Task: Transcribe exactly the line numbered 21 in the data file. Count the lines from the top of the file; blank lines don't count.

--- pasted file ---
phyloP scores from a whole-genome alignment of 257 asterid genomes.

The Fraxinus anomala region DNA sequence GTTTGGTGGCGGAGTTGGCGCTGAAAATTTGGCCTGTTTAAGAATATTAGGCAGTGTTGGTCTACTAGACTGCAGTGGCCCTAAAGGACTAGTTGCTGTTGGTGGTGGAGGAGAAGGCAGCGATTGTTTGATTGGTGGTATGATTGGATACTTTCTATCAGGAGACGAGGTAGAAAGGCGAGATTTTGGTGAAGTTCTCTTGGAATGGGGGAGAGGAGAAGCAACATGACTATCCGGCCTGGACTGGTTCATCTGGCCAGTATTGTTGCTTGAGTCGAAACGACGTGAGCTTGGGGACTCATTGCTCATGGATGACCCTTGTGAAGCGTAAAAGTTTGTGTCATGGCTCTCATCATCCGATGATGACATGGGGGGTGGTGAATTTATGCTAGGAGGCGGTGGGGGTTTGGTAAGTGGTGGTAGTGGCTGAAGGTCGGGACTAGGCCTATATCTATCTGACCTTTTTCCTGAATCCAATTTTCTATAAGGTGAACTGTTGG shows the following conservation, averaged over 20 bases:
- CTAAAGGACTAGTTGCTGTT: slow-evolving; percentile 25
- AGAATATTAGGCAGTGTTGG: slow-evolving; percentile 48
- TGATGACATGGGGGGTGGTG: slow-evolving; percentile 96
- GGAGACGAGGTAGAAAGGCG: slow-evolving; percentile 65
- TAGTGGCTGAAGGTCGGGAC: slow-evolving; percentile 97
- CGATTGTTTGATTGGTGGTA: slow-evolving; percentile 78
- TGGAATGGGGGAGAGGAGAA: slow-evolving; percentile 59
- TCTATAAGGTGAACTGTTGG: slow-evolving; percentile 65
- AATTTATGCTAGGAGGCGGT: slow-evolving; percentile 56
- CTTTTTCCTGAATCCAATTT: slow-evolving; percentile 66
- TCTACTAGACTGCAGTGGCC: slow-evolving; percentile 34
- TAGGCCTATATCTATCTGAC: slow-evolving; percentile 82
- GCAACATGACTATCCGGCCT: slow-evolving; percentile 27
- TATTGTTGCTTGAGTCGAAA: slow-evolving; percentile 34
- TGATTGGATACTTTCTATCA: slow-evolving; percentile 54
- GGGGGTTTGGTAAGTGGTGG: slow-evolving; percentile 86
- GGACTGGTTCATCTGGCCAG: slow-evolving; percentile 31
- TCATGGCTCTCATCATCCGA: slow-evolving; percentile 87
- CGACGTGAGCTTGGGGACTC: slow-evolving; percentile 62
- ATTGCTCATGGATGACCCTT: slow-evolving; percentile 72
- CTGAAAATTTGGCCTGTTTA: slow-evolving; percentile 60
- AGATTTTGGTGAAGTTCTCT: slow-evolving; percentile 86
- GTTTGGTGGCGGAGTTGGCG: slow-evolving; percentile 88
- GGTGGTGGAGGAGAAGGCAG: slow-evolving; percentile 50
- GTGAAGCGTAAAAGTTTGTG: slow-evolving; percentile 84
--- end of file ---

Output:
- CGACGTGAGCTTGGGGACTC: slow-evolving; percentile 62